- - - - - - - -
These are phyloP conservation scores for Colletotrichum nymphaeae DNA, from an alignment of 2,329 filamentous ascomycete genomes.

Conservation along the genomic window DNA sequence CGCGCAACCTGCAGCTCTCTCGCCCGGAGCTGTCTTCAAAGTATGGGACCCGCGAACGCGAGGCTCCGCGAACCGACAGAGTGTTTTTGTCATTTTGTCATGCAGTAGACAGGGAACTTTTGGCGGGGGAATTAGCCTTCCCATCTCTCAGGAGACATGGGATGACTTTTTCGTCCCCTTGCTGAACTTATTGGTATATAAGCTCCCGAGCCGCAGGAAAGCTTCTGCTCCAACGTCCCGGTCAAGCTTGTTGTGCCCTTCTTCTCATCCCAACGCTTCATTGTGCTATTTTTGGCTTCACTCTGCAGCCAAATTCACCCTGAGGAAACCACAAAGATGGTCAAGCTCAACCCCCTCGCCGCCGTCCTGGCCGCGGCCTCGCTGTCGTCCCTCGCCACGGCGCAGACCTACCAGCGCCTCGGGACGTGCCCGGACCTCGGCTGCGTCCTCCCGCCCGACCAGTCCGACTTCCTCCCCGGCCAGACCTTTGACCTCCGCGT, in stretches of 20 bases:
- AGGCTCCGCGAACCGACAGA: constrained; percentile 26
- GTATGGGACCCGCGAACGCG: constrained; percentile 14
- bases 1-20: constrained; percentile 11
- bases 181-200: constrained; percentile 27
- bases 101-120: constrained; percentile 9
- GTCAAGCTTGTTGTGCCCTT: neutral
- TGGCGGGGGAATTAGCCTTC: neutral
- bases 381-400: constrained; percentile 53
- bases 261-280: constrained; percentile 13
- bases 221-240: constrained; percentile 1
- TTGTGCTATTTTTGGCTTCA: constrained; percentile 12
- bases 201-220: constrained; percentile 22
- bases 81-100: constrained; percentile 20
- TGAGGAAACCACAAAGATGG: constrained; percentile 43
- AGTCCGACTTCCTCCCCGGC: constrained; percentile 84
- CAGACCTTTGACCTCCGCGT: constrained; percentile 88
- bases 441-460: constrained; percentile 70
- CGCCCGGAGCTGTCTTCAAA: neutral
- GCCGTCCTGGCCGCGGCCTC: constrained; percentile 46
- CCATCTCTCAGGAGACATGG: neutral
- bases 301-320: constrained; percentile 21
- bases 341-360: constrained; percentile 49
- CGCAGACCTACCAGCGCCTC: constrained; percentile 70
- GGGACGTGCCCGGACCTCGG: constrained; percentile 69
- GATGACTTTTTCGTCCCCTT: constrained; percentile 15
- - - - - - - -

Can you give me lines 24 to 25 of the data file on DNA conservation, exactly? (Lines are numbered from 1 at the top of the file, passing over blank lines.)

- bases 341-360: constrained; percentile 49
- CGCAGACCTACCAGCGCCTC: constrained; percentile 70